It is becoming harder and harder to stand up against the tide of oppression in Turkey. It's time for the west to interveneby Tan Pinar / November 3, 2017 / Leave a comment
First, they came for the Kurds, then for the judges, then for the journalists. Then for those advocating human rights and peace. The trajectory is precipitate, and last week’s indictment of Osman Kavala a reminder of how far Turkey has travelled into the abyss.
Kavala, shaggy and lanky, has lived in the fast lane. In the early 1980s, he was plucked from master studies in New York—he had graduated in economics from Manchester—to take over the family trading company. The early death of his father, Mehmet, thrust him into the hustling with bureaucrats which characterised 1980s Ankara. His father had at one time been in the same league as Vehbi Koç, whose grandsons now run the largest company in the country, and he left a solid legacy. Osman brought charm, youth and energy to the family group, supporting the efforts of Prime Minister Turgut Özal to open the long-closed Turkish economy, and turning this into some major contracts. As an executive of the Kavala Group, he invested in the Kavaklıdere vineyards in central Ankara and put together the finance and team to build the modern hotel the capital needed—though soon found his Sheraton’s 311 rooms jousting with the 309 rooms of the neighbouring Hilton.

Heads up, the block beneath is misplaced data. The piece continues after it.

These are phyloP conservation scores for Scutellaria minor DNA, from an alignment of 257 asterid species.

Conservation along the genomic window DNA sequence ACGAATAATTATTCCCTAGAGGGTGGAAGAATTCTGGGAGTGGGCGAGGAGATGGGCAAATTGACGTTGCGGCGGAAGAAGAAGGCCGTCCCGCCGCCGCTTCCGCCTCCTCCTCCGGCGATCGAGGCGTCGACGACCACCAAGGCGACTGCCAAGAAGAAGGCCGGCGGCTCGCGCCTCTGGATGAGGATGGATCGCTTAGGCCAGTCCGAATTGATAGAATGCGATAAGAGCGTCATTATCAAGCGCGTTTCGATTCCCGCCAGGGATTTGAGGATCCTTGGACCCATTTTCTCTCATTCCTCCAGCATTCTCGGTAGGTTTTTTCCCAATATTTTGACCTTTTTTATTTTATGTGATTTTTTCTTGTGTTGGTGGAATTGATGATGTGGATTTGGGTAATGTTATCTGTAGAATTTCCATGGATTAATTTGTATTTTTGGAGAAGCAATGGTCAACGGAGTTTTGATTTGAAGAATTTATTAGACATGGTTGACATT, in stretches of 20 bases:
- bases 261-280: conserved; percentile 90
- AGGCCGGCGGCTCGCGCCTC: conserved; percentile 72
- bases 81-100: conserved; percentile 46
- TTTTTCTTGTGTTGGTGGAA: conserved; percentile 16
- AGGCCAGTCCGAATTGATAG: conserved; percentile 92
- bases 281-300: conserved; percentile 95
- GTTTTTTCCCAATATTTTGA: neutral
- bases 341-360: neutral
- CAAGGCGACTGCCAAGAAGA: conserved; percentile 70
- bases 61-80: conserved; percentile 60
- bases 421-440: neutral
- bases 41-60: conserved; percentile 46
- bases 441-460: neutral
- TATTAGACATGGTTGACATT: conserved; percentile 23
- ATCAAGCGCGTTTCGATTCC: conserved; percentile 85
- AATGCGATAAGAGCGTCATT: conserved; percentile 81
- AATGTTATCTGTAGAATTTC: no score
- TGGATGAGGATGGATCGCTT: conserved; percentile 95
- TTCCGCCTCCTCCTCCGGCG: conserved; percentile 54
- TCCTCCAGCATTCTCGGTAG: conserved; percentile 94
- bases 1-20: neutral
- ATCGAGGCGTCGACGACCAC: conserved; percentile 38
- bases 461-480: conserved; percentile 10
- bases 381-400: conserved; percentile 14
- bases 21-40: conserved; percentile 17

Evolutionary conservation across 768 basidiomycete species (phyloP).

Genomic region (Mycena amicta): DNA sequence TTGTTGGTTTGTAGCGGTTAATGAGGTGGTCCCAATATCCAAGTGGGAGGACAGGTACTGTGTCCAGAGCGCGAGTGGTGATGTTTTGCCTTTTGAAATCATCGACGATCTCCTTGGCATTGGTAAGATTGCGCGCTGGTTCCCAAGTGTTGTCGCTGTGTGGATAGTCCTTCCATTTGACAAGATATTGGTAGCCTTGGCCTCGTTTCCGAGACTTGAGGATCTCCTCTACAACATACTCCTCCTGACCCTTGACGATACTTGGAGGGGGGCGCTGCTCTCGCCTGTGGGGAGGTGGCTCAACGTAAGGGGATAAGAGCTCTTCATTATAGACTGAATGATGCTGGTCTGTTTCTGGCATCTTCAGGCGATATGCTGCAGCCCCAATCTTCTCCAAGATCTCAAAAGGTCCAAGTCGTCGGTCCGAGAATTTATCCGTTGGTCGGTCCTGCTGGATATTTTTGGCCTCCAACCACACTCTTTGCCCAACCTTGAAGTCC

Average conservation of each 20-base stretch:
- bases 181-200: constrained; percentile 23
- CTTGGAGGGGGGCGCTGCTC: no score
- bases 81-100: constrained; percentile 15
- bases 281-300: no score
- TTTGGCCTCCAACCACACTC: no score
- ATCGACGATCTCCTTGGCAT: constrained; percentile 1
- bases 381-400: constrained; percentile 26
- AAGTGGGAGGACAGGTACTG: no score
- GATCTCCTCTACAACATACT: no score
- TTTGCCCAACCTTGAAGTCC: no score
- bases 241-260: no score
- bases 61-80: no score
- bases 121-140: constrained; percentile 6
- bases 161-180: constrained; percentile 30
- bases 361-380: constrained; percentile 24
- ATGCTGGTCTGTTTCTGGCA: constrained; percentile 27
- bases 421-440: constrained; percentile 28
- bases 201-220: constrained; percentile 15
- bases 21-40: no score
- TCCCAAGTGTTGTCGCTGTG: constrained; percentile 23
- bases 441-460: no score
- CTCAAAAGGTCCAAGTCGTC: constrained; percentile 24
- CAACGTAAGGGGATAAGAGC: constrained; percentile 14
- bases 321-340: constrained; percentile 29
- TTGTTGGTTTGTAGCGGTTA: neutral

Everything seemed to represent an opportunity—and this was where his problems started. Some of the projects he launched were visionary, not least his founding shareholding in Turkcell, now Turkey’s leading mobile operator. Others did well for a time, such as the launch of a Turkish edition of Encyclopedia Britannica. Many helped the progressive group he had assembled around him, including the publishing house, İletişim, a force on the left, and, later, the newspaper BirGün. He loved the creative side of business, but was not good at the drudge of implementation and, rarely saying no to his friends’ ideas, spread himself thinly. By the early 2000s, he had put business largely aside and started devoting himself to what had always driven him, the desire to help the downtrodden. In this, though not in the funds available, he has indeed been a Turkish Soros.